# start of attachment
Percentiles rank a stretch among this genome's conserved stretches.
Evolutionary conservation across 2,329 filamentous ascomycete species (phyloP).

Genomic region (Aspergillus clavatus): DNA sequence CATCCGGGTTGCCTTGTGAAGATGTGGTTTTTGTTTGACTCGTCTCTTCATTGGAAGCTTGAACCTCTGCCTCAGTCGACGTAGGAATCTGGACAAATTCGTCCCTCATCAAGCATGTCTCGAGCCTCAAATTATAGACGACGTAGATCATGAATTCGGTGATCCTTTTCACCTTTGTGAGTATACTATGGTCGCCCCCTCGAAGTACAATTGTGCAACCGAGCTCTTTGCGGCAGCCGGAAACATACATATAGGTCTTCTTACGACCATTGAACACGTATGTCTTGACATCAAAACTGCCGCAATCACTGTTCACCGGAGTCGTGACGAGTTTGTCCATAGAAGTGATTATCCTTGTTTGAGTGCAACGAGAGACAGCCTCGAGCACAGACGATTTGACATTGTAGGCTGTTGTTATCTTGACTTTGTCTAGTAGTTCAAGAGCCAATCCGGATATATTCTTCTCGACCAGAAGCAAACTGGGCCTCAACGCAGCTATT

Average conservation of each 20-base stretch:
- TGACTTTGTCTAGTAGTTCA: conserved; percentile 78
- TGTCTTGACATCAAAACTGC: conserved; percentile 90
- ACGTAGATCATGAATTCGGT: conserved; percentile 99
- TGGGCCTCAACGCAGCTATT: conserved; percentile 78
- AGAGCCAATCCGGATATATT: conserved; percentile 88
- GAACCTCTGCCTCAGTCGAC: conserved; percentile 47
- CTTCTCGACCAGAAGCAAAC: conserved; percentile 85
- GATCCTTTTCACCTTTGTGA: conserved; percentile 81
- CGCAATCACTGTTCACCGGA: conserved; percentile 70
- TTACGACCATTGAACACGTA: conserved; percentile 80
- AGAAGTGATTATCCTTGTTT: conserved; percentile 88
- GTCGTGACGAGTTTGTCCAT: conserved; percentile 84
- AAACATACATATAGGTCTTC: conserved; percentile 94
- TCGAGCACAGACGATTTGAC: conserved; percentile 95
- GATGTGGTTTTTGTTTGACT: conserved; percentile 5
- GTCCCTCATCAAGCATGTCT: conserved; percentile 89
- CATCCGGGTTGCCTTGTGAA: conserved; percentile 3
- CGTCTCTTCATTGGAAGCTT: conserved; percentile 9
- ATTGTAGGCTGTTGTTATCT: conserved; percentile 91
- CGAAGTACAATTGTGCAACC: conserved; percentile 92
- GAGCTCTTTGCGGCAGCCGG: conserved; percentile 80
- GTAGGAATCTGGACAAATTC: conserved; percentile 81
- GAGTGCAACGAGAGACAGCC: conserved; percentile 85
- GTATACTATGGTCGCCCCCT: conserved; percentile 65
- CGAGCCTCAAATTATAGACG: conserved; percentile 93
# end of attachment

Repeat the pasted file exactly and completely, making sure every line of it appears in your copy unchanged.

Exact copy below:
Percentiles rank a stretch among this genome's conserved stretches.
Evolutionary conservation across 2,329 filamentous ascomycete species (phyloP).

Genomic region (Aspergillus clavatus): DNA sequence CATCCGGGTTGCCTTGTGAAGATGTGGTTTTTGTTTGACTCGTCTCTTCATTGGAAGCTTGAACCTCTGCCTCAGTCGACGTAGGAATCTGGACAAATTCGTCCCTCATCAAGCATGTCTCGAGCCTCAAATTATAGACGACGTAGATCATGAATTCGGTGATCCTTTTCACCTTTGTGAGTATACTATGGTCGCCCCCTCGAAGTACAATTGTGCAACCGAGCTCTTTGCGGCAGCCGGAAACATACATATAGGTCTTCTTACGACCATTGAACACGTATGTCTTGACATCAAAACTGCCGCAATCACTGTTCACCGGAGTCGTGACGAGTTTGTCCATAGAAGTGATTATCCTTGTTTGAGTGCAACGAGAGACAGCCTCGAGCACAGACGATTTGACATTGTAGGCTGTTGTTATCTTGACTTTGTCTAGTAGTTCAAGAGCCAATCCGGATATATTCTTCTCGACCAGAAGCAAACTGGGCCTCAACGCAGCTATT

Average conservation of each 20-base stretch:
- TGACTTTGTCTAGTAGTTCA: conserved; percentile 78
- TGTCTTGACATCAAAACTGC: conserved; percentile 90
- ACGTAGATCATGAATTCGGT: conserved; percentile 99
- TGGGCCTCAACGCAGCTATT: conserved; percentile 78
- AGAGCCAATCCGGATATATT: conserved; percentile 88
- GAACCTCTGCCTCAGTCGAC: conserved; percentile 47
- CTTCTCGACCAGAAGCAAAC: conserved; percentile 85
- GATCCTTTTCACCTTTGTGA: conserved; percentile 81
- CGCAATCACTGTTCACCGGA: conserved; percentile 70
- TTACGACCATTGAACACGTA: conserved; percentile 80
- AGAAGTGATTATCCTTGTTT: conserved; percentile 88
- GTCGTGACGAGTTTGTCCAT: conserved; percentile 84
- AAACATACATATAGGTCTTC: conserved; percentile 94
- TCGAGCACAGACGATTTGAC: conserved; percentile 95
- GATGTGGTTTTTGTTTGACT: conserved; percentile 5
- GTCCCTCATCAAGCATGTCT: conserved; percentile 89
- CATCCGGGTTGCCTTGTGAA: conserved; percentile 3
- CGTCTCTTCATTGGAAGCTT: conserved; percentile 9
- ATTGTAGGCTGTTGTTATCT: conserved; percentile 91
- CGAAGTACAATTGTGCAACC: conserved; percentile 92
- GAGCTCTTTGCGGCAGCCGG: conserved; percentile 80
- GTAGGAATCTGGACAAATTC: conserved; percentile 81
- GAGTGCAACGAGAGACAGCC: conserved; percentile 85
- GTATACTATGGTCGCCCCCT: conserved; percentile 65
- CGAGCCTCAAATTATAGACG: conserved; percentile 93